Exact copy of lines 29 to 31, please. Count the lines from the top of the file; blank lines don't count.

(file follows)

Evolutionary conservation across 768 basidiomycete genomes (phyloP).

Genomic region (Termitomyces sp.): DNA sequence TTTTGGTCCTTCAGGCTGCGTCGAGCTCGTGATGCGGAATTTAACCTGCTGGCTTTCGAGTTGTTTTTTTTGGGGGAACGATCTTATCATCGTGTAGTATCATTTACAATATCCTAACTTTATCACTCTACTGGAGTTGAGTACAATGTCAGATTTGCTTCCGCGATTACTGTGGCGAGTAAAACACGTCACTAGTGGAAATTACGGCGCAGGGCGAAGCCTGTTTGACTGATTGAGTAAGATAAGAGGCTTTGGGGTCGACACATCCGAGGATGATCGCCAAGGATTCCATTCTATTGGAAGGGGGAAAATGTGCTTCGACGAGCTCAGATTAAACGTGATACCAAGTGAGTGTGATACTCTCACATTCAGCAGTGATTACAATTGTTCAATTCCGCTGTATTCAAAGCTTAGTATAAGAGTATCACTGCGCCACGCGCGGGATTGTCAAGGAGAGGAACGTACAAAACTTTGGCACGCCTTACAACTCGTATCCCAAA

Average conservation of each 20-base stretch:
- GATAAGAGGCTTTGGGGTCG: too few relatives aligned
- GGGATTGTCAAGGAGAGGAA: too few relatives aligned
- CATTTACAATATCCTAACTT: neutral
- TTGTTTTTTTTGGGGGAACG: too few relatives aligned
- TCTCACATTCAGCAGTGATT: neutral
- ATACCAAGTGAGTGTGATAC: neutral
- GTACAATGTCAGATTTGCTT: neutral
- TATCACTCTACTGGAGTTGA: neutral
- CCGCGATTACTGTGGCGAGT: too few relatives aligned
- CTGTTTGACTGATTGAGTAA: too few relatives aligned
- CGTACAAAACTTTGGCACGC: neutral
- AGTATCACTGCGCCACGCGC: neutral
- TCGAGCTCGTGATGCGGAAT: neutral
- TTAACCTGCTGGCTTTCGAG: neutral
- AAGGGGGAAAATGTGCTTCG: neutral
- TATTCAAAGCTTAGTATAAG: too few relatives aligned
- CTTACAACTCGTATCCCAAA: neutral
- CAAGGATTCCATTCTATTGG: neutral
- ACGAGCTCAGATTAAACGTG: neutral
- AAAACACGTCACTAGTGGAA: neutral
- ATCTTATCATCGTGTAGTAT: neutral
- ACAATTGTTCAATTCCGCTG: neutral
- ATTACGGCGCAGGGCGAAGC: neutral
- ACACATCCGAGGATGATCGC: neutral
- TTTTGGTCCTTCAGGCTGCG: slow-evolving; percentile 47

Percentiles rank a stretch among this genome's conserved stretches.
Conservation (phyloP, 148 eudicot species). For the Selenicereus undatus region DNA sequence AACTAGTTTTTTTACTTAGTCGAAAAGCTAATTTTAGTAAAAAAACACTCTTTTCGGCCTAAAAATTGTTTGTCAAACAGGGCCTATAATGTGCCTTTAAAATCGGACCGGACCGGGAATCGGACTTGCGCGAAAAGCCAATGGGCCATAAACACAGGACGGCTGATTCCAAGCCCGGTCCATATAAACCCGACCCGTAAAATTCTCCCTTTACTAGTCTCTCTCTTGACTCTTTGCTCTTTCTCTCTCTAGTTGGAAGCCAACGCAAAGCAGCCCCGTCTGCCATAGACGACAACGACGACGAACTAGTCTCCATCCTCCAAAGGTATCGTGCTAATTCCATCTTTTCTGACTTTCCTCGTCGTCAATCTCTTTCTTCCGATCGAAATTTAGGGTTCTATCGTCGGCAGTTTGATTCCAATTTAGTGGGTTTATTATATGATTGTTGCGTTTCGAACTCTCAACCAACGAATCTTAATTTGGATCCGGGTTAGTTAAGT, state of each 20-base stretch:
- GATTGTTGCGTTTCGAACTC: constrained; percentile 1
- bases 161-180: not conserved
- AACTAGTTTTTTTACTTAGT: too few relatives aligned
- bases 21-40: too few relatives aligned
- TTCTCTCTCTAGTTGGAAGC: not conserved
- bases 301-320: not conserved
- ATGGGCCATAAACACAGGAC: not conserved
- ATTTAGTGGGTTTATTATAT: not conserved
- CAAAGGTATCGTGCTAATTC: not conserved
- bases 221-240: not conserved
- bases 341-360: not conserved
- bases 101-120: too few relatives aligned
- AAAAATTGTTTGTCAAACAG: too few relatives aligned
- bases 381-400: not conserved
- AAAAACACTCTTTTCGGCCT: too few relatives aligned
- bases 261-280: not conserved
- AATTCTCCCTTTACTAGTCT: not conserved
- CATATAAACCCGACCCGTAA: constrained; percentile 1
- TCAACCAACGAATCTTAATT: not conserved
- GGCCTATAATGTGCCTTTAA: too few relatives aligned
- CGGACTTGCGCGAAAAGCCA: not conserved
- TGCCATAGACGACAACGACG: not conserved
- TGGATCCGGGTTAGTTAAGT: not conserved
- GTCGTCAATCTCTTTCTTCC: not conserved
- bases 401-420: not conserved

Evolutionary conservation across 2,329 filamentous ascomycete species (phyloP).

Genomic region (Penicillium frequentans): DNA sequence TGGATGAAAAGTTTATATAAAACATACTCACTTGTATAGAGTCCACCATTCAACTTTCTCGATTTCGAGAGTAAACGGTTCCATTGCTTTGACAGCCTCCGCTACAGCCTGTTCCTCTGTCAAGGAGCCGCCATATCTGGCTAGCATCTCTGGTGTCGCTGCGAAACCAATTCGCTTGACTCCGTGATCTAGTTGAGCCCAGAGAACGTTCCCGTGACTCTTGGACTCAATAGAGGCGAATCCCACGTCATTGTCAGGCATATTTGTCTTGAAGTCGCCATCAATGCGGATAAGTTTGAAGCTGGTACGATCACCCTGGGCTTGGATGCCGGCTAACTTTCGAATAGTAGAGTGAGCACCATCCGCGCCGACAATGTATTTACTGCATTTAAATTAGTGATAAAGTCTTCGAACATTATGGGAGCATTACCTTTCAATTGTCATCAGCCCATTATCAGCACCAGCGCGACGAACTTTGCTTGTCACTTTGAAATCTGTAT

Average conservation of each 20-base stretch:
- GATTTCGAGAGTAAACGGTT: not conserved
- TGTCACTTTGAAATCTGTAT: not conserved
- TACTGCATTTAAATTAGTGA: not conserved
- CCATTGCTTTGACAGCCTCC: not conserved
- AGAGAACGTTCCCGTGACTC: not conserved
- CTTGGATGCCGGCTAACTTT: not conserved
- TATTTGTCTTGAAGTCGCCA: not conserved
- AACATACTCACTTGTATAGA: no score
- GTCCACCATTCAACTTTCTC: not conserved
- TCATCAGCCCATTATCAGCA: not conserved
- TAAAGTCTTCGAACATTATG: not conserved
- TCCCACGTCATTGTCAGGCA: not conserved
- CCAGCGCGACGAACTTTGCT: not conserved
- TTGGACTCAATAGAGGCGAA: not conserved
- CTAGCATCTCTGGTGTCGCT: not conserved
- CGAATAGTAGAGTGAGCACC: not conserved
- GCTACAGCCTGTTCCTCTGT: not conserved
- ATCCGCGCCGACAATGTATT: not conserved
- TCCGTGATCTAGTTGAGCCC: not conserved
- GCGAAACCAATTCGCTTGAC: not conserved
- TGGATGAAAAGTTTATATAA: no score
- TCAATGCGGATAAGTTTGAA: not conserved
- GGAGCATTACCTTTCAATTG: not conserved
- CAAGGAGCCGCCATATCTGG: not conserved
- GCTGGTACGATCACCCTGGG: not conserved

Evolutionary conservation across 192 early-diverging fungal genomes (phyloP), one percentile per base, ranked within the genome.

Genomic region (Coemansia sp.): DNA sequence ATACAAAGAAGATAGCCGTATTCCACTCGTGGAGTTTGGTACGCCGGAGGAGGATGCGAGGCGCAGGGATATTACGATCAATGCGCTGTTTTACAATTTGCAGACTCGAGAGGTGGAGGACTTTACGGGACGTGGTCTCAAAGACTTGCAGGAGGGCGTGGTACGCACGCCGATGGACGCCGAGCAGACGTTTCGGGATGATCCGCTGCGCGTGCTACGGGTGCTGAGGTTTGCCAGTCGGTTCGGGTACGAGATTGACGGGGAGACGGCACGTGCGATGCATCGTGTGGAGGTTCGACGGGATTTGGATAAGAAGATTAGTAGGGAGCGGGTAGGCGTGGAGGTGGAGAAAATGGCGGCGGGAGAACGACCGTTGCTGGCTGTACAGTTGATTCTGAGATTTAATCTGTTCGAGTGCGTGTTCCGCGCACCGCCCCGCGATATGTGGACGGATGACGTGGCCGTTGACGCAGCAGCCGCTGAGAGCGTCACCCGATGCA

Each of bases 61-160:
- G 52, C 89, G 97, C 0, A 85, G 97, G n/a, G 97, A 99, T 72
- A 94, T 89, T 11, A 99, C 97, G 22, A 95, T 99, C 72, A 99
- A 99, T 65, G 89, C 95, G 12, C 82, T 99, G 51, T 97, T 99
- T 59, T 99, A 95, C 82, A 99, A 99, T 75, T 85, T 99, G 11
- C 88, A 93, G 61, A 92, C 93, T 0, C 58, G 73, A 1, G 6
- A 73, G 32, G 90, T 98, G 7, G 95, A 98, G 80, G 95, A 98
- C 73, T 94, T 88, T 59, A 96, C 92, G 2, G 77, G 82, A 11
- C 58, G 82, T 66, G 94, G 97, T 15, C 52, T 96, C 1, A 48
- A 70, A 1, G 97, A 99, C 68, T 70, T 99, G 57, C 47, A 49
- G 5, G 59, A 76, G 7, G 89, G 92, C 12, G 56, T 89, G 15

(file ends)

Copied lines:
Percentiles rank a stretch among this genome's conserved stretches.
Conservation (phyloP, 148 eudicot species). For the Selenicereus undatus region DNA sequence AACTAGTTTTTTTACTTAGTCGAAAAGCTAATTTTAGTAAAAAAACACTCTTTTCGGCCTAAAAATTGTTTGTCAAACAGGGCCTATAATGTGCCTTTAAAATCGGACCGGACCGGGAATCGGACTTGCGCGAAAAGCCAATGGGCCATAAACACAGGACGGCTGATTCCAAGCCCGGTCCATATAAACCCGACCCGTAAAATTCTCCCTTTACTAGTCTCTCTCTTGACTCTTTGCTCTTTCTCTCTCTAGTTGGAAGCCAACGCAAAGCAGCCCCGTCTGCCATAGACGACAACGACGACGAACTAGTCTCCATCCTCCAAAGGTATCGTGCTAATTCCATCTTTTCTGACTTTCCTCGTCGTCAATCTCTTTCTTCCGATCGAAATTTAGGGTTCTATCGTCGGCAGTTTGATTCCAATTTAGTGGGTTTATTATATGATTGTTGCGTTTCGAACTCTCAACCAACGAATCTTAATTTGGATCCGGGTTAGTTAAGT, state of each 20-base stretch:
- GATTGTTGCGTTTCGAACTC: constrained; percentile 1